Tuesday, August 22, 2006

Pictures - Part II

Since Blogger wouldn't let me load any more photos on my last post, I have a couple more I hope you'll let me share.

More favorite memories:

Visiting the Olympic Park in Park City (that's a real person practicing aerials off a ramp into a pool!):

Mt Littlest Olympian:

Fountains at the Mormon Temple Square (do these really only go off for wedding pictures? One's going on to the left and capturing all my daughter's attention):

And my favorite, a family hike on the last evening capped off by a lot of rock throwing. We climbed in a National Park and visited a mine and we strictly forbidden in both places to climb - but not here:


And now, back to regularly scheduled programming!

Monday, August 21, 2006

Vacation is But a Memory

Since I'm in a reminiscing mood, here are some of my favorite photo memories of our trip to Utah (or for Madge, the Beehive State):

Resting during a Timpanagos Mountain hike:

Pushing tires at Bingham Canyon Copper Mine (the largest open mine in the world, large enough to be seen from space, and too large for me to photograph!):

More later when Blogger gets with the program!

These Socks Really Rock!

Re-entry is always a bit dicey after vacation - I'm having a hard time getting back to "normal"- so I'm hoping that sharing vacation pictures helps.

I started a sock pattern before I left so that I would have something little on the plane. I also needed to make some kind of showing with the Summer of Socks, especially after I made a (ambitious!!) list and all. I cranked out my Leetle Bag, started the anklets in Cascade Fixation, and hit the road. Somehow I lost a bamboo dpn before leaving and there were none left in Richmond, so I picked up metal ones. Wow. Much nicer than I would have expected. I'm thinking of getting more. Especially since I seemed to have lost one or two more along the way. The Leetle Bag needs to be a leetle bit bigger.

Here's the sock on the plane during takeoff out of Washington National (little to no security lines - yea! - the camo was a fashion choice by favorite male offspring):

And here's how long the plane trip lasted:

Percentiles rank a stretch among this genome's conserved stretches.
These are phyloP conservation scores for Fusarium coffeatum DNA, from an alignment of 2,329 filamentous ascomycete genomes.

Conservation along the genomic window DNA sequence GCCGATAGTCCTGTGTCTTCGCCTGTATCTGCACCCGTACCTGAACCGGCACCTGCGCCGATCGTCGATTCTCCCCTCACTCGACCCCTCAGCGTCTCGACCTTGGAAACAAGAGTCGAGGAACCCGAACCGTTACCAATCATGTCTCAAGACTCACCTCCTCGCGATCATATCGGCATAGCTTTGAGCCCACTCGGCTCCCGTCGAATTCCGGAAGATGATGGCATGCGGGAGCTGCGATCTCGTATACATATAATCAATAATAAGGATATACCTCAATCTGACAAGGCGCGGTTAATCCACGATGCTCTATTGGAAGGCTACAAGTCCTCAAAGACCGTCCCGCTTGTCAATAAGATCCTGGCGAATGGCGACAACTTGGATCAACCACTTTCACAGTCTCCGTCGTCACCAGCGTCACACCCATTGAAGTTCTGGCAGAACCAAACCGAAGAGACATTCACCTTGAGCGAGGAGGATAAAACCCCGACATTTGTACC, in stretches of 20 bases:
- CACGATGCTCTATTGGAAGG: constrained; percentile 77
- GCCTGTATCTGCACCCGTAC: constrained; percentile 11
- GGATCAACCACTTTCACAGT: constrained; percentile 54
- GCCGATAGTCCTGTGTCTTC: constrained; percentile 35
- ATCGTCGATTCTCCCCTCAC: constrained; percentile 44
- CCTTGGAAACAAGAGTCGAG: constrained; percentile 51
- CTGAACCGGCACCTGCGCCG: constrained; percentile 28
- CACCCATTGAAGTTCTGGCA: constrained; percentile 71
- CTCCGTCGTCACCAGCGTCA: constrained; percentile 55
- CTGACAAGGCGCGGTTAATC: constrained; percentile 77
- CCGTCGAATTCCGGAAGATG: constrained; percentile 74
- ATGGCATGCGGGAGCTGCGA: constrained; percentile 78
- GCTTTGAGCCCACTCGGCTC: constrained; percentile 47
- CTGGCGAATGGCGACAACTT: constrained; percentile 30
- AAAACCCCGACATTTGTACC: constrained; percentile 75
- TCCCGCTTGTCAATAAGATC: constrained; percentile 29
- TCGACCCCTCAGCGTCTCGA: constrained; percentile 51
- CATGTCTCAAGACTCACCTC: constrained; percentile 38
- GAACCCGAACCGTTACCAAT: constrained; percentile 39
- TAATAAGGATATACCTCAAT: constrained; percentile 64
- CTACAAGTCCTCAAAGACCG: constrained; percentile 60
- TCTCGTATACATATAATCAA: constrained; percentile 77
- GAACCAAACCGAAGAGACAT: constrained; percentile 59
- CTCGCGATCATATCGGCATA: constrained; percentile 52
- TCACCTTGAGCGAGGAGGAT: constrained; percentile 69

That's amazing progress for me! I was so excited, I stopped by a Wal-Mart while on vacation, just so I could get a plastic needle to kitchner the toe. Even the kids were happy for me:

And I immediately started sock #2. Maybe there is no second-sock horror story when you are making anklets! The little picot edge was a new one for me - and I also learned that reading direction is helpful as I made the heel flap inside out. I'm declaring it a fashion statement. That's my story and I'm sticking to it. Here is sock #2 enjoying a family hike:

See - these socks really do ROCK!

Thursday, August 10, 2006

Garden Friday

The garden post is going out a day early because we are headed to the Beehive State. The fun thing about have an overplanted garden is that you discover things everyday. The vegetables get kind of big before I discover them. And when you don't remember what you planted, it is even more surprising!

Here's the big mama I found yesterday - from outside the gate. I was hoping it was a watermelon (didn't we plant some watermelon?), but turn out it is a birdhouse gourd.

And here is one of the many babies on the way:

We even have a few sunflowers poking through:

And beside it all is a pretty little magnolia tree that is throwing out some very pretty blossoms:

Looks like the plants are thriving despite the heat!

Friday, August 04, 2006

It's On Now!

I talked my lovely neighbor, Pam, into a mini-KAL for the MD Moss Stitch Grid Hand towel. Really, this seemed like fun. I had Euroflax, she was using cotton thread (Aunt something "Denim" from Ben Franklin at $4.99 for a humongous cone) - it might be neat to see how things work up - or so I thought.

Here are the swatches:

I'm using size 5s, but realized that I don't have the yarn specified in the pattern. I didn't know there was more than one Euroflax. I'm using Geneva and it calls for Original. And a lot more of it than I have. I might be making a long, skinny washcloth!

Here is the Mutt-and-Jeff shot of our first rows: